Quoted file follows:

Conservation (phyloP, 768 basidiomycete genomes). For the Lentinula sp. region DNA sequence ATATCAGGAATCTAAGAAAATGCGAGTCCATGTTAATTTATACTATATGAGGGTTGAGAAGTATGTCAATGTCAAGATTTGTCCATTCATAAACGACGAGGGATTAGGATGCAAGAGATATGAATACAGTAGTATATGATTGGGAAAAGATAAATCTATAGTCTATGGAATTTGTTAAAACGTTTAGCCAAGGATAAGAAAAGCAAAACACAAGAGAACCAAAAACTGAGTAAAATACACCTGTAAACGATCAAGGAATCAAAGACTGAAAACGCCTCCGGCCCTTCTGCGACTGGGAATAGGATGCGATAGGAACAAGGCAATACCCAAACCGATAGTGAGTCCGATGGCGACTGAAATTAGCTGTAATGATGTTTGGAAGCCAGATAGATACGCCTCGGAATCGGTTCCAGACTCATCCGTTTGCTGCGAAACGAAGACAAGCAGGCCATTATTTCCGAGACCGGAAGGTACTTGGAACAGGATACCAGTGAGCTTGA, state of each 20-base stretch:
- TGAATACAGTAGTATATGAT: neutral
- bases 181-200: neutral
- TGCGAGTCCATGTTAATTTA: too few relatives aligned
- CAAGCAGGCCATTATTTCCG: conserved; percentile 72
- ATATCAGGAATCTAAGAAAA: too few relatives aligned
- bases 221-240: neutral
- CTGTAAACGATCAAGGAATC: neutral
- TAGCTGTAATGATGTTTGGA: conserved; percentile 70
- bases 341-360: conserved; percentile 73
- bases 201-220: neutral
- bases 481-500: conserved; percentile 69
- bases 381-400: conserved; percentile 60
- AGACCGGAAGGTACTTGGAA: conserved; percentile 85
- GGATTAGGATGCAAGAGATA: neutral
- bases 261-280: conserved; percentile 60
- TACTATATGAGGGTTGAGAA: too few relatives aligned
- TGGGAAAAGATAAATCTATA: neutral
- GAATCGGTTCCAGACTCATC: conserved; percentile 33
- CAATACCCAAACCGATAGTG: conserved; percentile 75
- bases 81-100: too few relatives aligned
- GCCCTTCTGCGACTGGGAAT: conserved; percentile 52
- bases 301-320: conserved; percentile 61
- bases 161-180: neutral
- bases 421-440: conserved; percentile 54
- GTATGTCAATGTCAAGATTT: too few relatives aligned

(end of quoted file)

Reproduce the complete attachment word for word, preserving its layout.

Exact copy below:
Conservation (phyloP, 768 basidiomycete genomes). For the Lentinula sp. region DNA sequence ATATCAGGAATCTAAGAAAATGCGAGTCCATGTTAATTTATACTATATGAGGGTTGAGAAGTATGTCAATGTCAAGATTTGTCCATTCATAAACGACGAGGGATTAGGATGCAAGAGATATGAATACAGTAGTATATGATTGGGAAAAGATAAATCTATAGTCTATGGAATTTGTTAAAACGTTTAGCCAAGGATAAGAAAAGCAAAACACAAGAGAACCAAAAACTGAGTAAAATACACCTGTAAACGATCAAGGAATCAAAGACTGAAAACGCCTCCGGCCCTTCTGCGACTGGGAATAGGATGCGATAGGAACAAGGCAATACCCAAACCGATAGTGAGTCCGATGGCGACTGAAATTAGCTGTAATGATGTTTGGAAGCCAGATAGATACGCCTCGGAATCGGTTCCAGACTCATCCGTTTGCTGCGAAACGAAGACAAGCAGGCCATTATTTCCGAGACCGGAAGGTACTTGGAACAGGATACCAGTGAGCTTGA, state of each 20-base stretch:
- TGAATACAGTAGTATATGAT: neutral
- bases 181-200: neutral
- TGCGAGTCCATGTTAATTTA: too few relatives aligned
- CAAGCAGGCCATTATTTCCG: conserved; percentile 72
- ATATCAGGAATCTAAGAAAA: too few relatives aligned
- bases 221-240: neutral
- CTGTAAACGATCAAGGAATC: neutral
- TAGCTGTAATGATGTTTGGA: conserved; percentile 70
- bases 341-360: conserved; percentile 73
- bases 201-220: neutral
- bases 481-500: conserved; percentile 69
- bases 381-400: conserved; percentile 60
- AGACCGGAAGGTACTTGGAA: conserved; percentile 85
- GGATTAGGATGCAAGAGATA: neutral
- bases 261-280: conserved; percentile 60
- TACTATATGAGGGTTGAGAA: too few relatives aligned
- TGGGAAAAGATAAATCTATA: neutral
- GAATCGGTTCCAGACTCATC: conserved; percentile 33
- CAATACCCAAACCGATAGTG: conserved; percentile 75
- bases 81-100: too few relatives aligned
- GCCCTTCTGCGACTGGGAAT: conserved; percentile 52
- bases 301-320: conserved; percentile 61
- bases 161-180: neutral
- bases 421-440: conserved; percentile 54
- GTATGTCAATGTCAAGATTT: too few relatives aligned